Final note: make sure to disable collisions between the "Edge Markers" layer and things that shouldn't collide with it (player controller, enemies etc).

I hope this suggestion holds some use for you!
« Last Edit: February 13, 2018, 10:15:53 AM by Doh »

Bipolar

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Re: Creating a Room-Brush system with Playmaker?
« Reply #12 on: February 13, 2018, 02:43:24 PM »
I'm making this right now.
I 've created a green area of 300x300 and a tile of 10x10 units.
I renamed this FoundationMarker and I set as child of it 4 empty GO for each edge.

Right? Just one gameobject with inside 4 child?

Or You mean creating 900 FoundationMarker with their EdgeMarker?
« Last Edit: February 13, 2018, 02:46:39 PM by Bipolar »

Doh

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Re: Creating a Room-Brush system with Playmaker?
« Reply #13 on: February 14, 2018, 04:56:28 AM »
Sorry could you clarify the size of the area you're going to build on? 300x300 is larger than I thought. I'd be hesitant of making enough colliders to cover that, there are more efficient ways to find the adjacent markers, the ways I am aware of will just take longer to set up.

Could explain what the green area is and whether it is 300x300 meters?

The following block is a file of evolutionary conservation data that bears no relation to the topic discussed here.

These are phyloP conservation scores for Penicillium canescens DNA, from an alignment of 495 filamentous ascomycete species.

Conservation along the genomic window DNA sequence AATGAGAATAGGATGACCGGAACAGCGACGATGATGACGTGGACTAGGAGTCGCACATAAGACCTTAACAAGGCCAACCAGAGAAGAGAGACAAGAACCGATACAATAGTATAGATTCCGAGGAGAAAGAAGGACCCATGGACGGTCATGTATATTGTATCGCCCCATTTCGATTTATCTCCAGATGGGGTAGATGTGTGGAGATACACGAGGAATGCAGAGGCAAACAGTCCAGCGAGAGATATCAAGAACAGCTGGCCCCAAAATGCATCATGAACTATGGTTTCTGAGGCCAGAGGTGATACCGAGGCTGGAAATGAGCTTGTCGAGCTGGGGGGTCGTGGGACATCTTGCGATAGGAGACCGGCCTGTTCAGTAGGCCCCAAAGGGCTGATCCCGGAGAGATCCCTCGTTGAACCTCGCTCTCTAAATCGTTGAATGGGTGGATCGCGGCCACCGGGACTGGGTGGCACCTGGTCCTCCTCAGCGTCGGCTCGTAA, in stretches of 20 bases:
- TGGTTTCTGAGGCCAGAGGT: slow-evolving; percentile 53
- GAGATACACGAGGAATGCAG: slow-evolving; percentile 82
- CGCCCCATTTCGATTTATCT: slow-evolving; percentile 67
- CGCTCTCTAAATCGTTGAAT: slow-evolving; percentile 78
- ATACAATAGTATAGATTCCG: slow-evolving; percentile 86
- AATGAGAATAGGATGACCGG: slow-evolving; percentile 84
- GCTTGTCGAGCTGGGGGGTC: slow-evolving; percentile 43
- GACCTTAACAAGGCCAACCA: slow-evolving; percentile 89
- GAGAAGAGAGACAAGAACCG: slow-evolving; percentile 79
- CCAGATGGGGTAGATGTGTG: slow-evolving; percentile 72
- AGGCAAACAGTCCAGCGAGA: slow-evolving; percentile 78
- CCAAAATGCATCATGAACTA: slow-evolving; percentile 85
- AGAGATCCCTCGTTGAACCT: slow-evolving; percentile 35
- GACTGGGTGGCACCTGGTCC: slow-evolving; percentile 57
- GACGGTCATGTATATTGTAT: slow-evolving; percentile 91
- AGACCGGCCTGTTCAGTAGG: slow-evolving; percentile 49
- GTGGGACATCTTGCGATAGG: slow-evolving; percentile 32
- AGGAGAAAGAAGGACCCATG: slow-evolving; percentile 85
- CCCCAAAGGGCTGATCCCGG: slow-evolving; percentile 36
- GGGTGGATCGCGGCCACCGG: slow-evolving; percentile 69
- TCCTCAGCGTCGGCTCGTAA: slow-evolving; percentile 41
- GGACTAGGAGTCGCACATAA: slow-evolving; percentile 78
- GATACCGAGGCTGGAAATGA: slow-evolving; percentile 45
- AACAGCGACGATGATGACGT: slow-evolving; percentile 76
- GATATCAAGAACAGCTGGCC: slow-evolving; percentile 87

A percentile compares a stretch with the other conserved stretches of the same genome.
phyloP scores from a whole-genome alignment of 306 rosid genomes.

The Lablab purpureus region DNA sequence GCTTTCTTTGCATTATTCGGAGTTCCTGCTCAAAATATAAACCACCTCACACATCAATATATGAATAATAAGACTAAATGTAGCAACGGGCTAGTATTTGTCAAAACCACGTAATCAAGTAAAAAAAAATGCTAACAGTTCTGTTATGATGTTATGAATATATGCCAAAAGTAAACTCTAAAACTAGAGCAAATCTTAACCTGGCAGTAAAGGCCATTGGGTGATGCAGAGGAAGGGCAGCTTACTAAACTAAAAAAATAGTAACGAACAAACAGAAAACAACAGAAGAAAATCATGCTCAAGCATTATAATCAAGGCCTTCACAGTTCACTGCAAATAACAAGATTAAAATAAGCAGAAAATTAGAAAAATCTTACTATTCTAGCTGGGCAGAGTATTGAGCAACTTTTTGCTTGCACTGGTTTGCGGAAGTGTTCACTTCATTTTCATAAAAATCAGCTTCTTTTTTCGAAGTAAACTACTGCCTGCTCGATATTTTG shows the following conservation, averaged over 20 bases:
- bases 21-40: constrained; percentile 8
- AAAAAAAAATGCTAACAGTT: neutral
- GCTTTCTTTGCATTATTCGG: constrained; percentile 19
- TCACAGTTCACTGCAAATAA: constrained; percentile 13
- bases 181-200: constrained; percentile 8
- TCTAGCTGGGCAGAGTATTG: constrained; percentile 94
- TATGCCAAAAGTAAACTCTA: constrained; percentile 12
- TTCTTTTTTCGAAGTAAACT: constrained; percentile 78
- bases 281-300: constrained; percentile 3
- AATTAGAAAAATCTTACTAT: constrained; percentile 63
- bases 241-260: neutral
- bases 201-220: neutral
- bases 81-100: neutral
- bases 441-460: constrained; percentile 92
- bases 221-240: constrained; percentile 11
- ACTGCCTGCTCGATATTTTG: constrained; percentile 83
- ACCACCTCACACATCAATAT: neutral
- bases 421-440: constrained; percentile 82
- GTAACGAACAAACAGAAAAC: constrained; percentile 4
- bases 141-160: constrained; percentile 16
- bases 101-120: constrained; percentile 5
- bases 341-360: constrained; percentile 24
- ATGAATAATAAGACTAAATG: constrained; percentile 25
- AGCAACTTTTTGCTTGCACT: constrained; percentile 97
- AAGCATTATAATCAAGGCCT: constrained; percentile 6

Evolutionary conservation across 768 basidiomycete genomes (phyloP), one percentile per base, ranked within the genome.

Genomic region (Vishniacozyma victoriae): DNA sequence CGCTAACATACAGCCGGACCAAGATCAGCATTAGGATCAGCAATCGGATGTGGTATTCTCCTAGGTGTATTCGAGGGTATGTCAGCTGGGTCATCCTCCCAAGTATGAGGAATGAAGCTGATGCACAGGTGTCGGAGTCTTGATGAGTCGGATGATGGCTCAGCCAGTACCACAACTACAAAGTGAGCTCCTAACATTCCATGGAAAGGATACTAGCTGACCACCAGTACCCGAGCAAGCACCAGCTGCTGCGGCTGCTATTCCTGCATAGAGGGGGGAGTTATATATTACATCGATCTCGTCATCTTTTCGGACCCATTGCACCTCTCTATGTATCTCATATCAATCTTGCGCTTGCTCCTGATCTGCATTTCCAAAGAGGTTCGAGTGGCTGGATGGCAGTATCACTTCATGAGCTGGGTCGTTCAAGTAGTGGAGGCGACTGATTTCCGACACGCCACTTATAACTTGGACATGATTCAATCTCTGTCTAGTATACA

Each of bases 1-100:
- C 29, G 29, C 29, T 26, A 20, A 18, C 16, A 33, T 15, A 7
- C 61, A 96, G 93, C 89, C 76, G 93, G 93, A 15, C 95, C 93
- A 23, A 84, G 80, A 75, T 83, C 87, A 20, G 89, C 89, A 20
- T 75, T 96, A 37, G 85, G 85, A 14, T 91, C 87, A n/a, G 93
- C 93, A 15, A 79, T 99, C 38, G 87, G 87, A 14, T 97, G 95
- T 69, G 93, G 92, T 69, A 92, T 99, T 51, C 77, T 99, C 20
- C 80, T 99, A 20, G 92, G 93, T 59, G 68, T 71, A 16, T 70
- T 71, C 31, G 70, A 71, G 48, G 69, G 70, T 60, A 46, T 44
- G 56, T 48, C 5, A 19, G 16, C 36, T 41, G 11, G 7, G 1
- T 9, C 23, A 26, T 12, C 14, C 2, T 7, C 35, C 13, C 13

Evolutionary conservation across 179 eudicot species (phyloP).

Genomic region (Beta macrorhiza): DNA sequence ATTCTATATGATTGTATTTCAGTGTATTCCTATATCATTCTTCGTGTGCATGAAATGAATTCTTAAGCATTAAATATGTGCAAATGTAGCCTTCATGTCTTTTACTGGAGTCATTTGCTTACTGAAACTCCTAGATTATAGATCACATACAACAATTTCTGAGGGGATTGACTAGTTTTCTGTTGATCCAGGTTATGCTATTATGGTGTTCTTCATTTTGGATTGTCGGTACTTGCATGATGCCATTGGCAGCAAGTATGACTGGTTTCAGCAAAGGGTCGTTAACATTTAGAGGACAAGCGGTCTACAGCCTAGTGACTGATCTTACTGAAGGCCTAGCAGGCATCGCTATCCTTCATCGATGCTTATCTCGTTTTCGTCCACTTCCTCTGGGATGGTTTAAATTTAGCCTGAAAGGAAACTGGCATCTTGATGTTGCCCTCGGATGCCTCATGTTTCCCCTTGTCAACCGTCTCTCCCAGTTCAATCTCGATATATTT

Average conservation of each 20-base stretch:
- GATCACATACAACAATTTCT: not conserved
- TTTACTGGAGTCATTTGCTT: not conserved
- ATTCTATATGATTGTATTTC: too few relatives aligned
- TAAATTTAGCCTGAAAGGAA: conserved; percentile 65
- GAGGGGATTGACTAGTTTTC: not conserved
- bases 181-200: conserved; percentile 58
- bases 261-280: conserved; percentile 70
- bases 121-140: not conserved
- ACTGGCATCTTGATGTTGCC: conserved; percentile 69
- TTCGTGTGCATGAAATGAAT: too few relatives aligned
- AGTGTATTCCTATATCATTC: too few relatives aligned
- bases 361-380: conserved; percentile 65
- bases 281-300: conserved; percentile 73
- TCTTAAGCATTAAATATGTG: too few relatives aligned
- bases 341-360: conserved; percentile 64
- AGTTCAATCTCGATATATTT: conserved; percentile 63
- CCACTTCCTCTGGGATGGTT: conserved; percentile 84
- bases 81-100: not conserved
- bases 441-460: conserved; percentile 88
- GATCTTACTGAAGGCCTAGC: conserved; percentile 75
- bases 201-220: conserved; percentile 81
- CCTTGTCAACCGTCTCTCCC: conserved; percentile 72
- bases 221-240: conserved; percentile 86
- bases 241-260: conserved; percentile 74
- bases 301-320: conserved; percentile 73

Could you explain also what a tile of 10x10 does/is?

Is the building mode only active for short isolated periods?

In my solution I was expecting each object to be it's own game object or at most siblings, not children, you'd have neighboring Edge Markers overlapping in that case.

Doh

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Re: Creating a Room-Brush system with Playmaker?
« Reply #14 on: February 14, 2018, 05:09:59 AM »
Actually, just had a ponder, your child idea might work far better. Try making it so the snap marker has a trigger in place of the floor and one for each edge. Then just check for building objects already in their places. This way you can avoid having the surplus of game objects. If you want to extend this to extra floors you'll have to add in checks for lower levels and another set of triggers for each extra floor. Though I'd keep it as simple as possible.